Fraud. It is a word that no mortgage professional, lender, or regulator likes to hear never mind dealing with the consequences of this type of crime. Make no mistake, fraud is a crime, and the consequences are must deeper than most people realize.
Everyone in the Haystax family is already very aware of our policy of zero tolerance for fraud and a recent CBC Marketplace investigation has only reinforced our position. Let's dive into the article a bit to examine what was discovered.
According to the article 6 out of 10 Realtors in the investigation offered to facilitate the closing of the purchase of a home. That is a staggering number even if you consider the small sampling that was taken. Even with a reasonable margin of error it means that too many professionals are OK to either facilitate or turn a blind eye to fraud. This includes mortgage brokers who either do not do their required due diligence, or that openly facilitate these transactions.
This is something that we should all be concerned about for many reasons. The first is the considerable damage that can happen to the consumer. Our customers rely on us for ethical advice that helps them secure a strong financial future. That means securing them a mortgage, providing sound advice, and ensuring that they are not unduly place in harm's way. In fact, these are clearly outlined in all of the consumer protection laws and regulations that apply to mortgage professionals across the country. When a borrower is placed in a mortgage that they cannot truly afford, it creates economic hardship and can even result in the borrower losing their home, financial standing, and in some cases even result in loss of employment or criminal charges.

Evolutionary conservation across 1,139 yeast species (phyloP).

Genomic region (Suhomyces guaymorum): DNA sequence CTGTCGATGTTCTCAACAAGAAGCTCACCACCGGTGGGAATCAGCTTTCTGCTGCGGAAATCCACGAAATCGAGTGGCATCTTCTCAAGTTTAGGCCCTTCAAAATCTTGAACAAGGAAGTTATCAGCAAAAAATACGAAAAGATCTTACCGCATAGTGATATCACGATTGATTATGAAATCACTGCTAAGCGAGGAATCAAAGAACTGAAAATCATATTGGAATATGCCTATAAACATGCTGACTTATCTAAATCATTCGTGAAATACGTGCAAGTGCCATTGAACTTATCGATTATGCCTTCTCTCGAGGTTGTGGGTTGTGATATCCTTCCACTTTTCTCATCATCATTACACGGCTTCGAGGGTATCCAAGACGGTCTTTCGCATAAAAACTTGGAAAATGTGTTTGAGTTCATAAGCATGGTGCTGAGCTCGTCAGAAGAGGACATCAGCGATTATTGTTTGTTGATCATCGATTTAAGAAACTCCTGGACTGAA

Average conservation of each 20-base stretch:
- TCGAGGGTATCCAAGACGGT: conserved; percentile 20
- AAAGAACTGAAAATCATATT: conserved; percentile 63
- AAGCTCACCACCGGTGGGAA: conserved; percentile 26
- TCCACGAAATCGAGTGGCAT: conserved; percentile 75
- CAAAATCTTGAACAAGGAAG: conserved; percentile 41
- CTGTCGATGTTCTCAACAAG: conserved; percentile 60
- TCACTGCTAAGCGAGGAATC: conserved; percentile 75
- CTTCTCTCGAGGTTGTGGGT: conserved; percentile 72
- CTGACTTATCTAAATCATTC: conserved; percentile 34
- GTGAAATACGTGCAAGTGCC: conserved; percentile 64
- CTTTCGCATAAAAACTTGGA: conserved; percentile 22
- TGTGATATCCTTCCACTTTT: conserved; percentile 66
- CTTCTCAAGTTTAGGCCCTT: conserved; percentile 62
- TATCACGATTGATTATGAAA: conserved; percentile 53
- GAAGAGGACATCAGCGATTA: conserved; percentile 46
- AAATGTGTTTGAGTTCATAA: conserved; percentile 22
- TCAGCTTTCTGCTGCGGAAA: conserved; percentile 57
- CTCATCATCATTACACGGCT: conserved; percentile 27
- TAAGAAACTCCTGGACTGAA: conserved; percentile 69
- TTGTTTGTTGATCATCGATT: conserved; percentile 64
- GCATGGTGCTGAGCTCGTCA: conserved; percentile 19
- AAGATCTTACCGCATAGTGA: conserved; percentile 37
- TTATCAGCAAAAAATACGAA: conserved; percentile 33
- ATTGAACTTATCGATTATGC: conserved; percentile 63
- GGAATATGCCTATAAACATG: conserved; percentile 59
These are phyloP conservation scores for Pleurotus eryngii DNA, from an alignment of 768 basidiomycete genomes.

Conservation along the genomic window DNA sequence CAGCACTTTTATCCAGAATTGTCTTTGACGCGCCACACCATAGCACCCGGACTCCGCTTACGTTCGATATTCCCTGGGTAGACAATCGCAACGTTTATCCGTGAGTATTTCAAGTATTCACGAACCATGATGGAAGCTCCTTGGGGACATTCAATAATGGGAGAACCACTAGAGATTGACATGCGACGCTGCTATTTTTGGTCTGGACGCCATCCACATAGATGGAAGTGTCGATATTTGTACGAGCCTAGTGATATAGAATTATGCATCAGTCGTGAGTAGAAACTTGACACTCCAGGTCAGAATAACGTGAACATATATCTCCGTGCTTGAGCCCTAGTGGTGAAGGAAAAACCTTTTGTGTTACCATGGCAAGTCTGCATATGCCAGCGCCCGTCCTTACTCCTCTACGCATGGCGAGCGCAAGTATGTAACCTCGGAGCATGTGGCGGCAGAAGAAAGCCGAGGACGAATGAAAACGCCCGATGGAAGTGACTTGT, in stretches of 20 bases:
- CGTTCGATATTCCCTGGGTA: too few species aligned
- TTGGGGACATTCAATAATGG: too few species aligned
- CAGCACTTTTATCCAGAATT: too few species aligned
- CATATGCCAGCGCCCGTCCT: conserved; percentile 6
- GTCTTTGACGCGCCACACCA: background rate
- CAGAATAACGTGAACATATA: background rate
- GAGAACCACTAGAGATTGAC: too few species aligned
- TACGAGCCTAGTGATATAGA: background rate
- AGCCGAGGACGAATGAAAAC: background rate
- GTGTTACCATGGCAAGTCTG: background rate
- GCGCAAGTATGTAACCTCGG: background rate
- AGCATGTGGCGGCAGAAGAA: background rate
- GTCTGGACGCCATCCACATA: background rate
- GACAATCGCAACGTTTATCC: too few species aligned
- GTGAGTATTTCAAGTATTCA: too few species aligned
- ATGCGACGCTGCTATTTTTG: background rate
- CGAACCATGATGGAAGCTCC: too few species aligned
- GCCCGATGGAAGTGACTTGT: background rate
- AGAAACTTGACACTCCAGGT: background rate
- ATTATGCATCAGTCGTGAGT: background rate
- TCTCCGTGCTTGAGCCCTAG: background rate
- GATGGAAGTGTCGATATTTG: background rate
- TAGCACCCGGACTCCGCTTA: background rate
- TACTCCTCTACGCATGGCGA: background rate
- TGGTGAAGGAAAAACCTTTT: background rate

Our lender partners also rely on the quality of the application, information, and documentation we provide. While they too need to do their due diligence, their requirements do not negate the legal necessity for us to conduct our own due diligence. This is not just good business practice; this is also required under the law.
When we do not do our jobs, and a deal is funded that contains fraud there are real world consequences for lenders. Most mortgages in Canada are "back insured" by either CMHC, Sagen, or Canada Guarantee. This enables these mortgages to be packaged as securities and sold on the market to enable lenders to secure new funds to lend. When a mortgage contains fraud of any type, the lender who booked and funded the mortgage is often required to buy the mortgage back at a premium, charged a penalty, and if there are consistent issues can even lose their investor funding. That means less lender options, higher rates, and even tighter lending guidelines that can frustrate those that are honest and do not conduct fraud.
Perhaps an even bigger issue is that the vast majority of mortgages that are funded receive some form of government guarantee through the three mortgage insurers. It is estimated that the government of Canada (the taxpayer) is exposed to well over one trillion dollars in mortgage debt through these insurance programs. If one in five mortgage transactions in Canada contain some form of fraud, it means that at minimum there is in excess of 200 Billion in fraudulent mortgages on the books today. To put that into perspective, the mortgage broker community funded about 150 Billion in mortgage volume in 2021. What most mortgage and real estate professionals do not seem to understand is the long-term consequences of this highly inappropriate behaviour are. Tighter regulations, tighter lending guidelines, and less trust of these professions and their ability to operate ethically.